The shape of things to comeGrocery stores will stock food cartridges which you fit into a 3D printer to print food
Smart farming, drone technology and 3D printing are some of the technologies shaping the fourth industrial revolution. I shared these developments in Nepal after returning from South Korea, but most were quick to dismiss my experiences as they did not believe that these technologies were suitable here. I am not surprised by the reaction because it happens to technology developers too.
The technological changes—in speed, depth and width—are unprecedented. In 2016, founder and executive chairman of the World Economic Forum, Prof Klaus Schwab, wrote a book entitled The Fourth Industrial Revolution. Following its publication, rigorous discussions and documentations are going on to decide what the fourth industrial revolution will look like. The fourth industrial revolution, collectively referred to as cyber-physical systems, is characterised by a fusion of technologies that is blurring the lines between the physical, digital and biological spheres.
Most of us are pretty focused and curious about digital technologies like robotics and internet speeds regarding the fourth industrial revolution. However, it is equally important to focus on agriculture in the era of the fourth industrial revolution because robots enriched with artificial intelligence are likely to take over many tasks. In addition, we have to feed human beings, which is something that agriculture fulfils. Nevertheless, farming itself will not be what it looks like today.
The 2018 World Government Summit tried to outline the future of agriculture in the era of the fourth industrial revolution and termed it Agriculture 4.0. Agriculture is facing several challenges which are igniting and will fuel technological innovation. The need to feed more than 9 billion people by 2050 amid climate change, depleting natural resources, an ageing population, global movement of food, rapid changes in choice of food and so on are key factors that shape Agriculture 4.0.
Traditional production technologies may not overcome these challenges in the near future. Therefore, producing foods differently is crucial. Some of these technologies have already penetrated farms, and some are still under development. Hydroponics, vertical farming, precision agriculture, smart farming and others have already become familiar to farmers in the developed nations. Drones are flying over fields to spray agro-chemicals and take photos and send them to a big data analytical unit, which analyses site-specific nutrient deficiency, moisture status, incidences of diseases and pests, abnormalities in growth and development, and maturation time and yield.
There are a small number of farmers who are growing crops in smart farms which they can control from any place in the world where there is internet access. The internet of things is well incorporated in smart farming. Using data analysis, everything is kept under control with minimal or no effect on the climate. Genetic modification is a very sophisticated plant breeding technology which enables us to generate several plant varieties as per our choice and demand of the climate.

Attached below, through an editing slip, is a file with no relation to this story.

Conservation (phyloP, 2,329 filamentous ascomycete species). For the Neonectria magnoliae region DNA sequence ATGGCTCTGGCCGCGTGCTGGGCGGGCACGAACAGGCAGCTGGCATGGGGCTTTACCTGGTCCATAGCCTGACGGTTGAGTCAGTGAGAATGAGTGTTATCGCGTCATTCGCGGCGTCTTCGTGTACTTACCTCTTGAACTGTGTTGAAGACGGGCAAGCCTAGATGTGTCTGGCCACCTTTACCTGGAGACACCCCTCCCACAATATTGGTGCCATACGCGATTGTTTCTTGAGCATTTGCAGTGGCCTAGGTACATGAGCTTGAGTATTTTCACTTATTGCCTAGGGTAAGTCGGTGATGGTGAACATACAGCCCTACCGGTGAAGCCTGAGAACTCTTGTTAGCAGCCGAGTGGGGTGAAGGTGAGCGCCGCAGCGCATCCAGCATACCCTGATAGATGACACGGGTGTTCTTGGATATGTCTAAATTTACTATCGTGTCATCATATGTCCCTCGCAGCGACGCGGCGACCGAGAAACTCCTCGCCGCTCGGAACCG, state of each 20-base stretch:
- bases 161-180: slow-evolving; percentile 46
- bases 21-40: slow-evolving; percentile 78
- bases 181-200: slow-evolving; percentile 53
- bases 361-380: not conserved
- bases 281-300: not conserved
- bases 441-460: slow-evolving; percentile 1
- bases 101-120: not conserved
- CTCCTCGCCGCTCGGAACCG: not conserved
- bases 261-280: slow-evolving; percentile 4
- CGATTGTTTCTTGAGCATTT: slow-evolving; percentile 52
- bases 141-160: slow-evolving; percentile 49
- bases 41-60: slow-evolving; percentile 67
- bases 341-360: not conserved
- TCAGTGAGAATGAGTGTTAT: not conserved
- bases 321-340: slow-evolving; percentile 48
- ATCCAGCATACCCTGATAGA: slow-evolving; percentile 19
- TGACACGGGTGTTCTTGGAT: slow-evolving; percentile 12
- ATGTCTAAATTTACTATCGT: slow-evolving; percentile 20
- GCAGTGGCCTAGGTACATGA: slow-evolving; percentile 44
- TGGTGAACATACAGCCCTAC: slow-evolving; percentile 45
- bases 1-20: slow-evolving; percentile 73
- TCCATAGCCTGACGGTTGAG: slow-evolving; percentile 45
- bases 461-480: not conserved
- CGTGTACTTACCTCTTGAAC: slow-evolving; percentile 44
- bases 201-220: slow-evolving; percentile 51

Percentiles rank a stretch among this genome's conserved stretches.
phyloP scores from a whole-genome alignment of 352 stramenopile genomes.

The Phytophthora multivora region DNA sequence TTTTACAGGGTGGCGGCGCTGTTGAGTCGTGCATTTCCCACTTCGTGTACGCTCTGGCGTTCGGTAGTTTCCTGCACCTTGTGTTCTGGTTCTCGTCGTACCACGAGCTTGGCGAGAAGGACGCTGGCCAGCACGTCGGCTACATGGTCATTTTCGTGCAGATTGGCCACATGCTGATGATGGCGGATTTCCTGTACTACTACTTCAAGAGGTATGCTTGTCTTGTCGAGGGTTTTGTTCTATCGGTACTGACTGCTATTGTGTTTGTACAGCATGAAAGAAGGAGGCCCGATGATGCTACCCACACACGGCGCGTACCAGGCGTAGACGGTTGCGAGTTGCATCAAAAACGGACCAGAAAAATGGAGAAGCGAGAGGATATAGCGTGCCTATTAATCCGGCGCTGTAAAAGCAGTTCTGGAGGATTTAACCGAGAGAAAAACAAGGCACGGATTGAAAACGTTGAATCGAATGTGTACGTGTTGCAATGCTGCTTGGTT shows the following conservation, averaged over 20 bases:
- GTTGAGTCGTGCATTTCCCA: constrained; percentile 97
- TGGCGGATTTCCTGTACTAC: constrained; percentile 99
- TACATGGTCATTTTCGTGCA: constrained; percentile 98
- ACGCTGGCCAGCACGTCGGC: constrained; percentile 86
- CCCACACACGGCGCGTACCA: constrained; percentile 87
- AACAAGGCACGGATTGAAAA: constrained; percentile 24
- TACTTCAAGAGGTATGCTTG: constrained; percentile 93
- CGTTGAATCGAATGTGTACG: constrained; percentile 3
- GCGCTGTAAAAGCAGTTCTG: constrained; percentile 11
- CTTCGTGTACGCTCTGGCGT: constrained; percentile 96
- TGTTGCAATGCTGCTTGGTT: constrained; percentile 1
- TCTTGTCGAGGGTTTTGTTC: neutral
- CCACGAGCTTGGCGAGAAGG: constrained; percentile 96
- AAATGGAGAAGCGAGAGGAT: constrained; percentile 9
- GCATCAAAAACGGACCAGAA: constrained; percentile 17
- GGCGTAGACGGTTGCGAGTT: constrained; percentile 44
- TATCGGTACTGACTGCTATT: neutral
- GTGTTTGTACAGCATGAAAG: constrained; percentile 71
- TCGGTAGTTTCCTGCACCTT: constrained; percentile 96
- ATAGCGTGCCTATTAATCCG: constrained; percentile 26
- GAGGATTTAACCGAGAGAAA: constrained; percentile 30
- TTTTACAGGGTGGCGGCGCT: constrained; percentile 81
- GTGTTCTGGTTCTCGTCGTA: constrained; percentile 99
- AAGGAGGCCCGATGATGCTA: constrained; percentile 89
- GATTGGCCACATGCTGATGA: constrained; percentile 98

A huge pressure on agriculture comes from the production of meat. The annual per capita consumption of meat is projected to reach 45.3 kg, up from 36.4 kg in 1999. To meet this increased demand for meat, many foods are being turned into feed, which, to some extent, was responsible for the global food crisis in 2008. The 2008 food crisis was also caused by excess biofuel production. Therefore, to fulfil the requirement for meat, scientists are developing cultured meat technology. Bill Gates, Richard Branson, Jack and Suzy Welch and food conglomerate Cargill and others have invested in Memphis Meats, a pioneer clean meat company. The success of the cutting-edge technology of cultured meat will greatly impact food security, environment, animal-borne food-related diseases and animal welfare.
Grocery stores will be stocking food cartridges which you fit into a 3D printer to print food. The Netherlands Organisation for Applied Scientific Research has developed a printing method for microalgae, carbohydrates, pigments and antioxidants; and using these ingredients, you can print edible food like carrots. The blockchain is the technology behind famous cryptocurrencies like Bitcoin, and the same technology is being tested for use in agriculture and the food industry. The successful implementation of the blockchain will enable users to reduce inefficiency and fraud, and improve food safety, farmer pay and transaction times. It may also improve traceability to allow authorities to easily identify the source of contamination.
It is obvious that developing countries like Nepal cannot invest in such sophisticated and cutting-edge technologies. However, being prepared and adjusting our farming community accordingly is of the utmost importance. Moreover, policy analysis and policy adjustment are crucial to guide the nation and the economy. Unpreparedness may invite technological and economic shock which we may not be able to withstand.
GC is an officer at the Ministry of Agriculture and Livestock Development.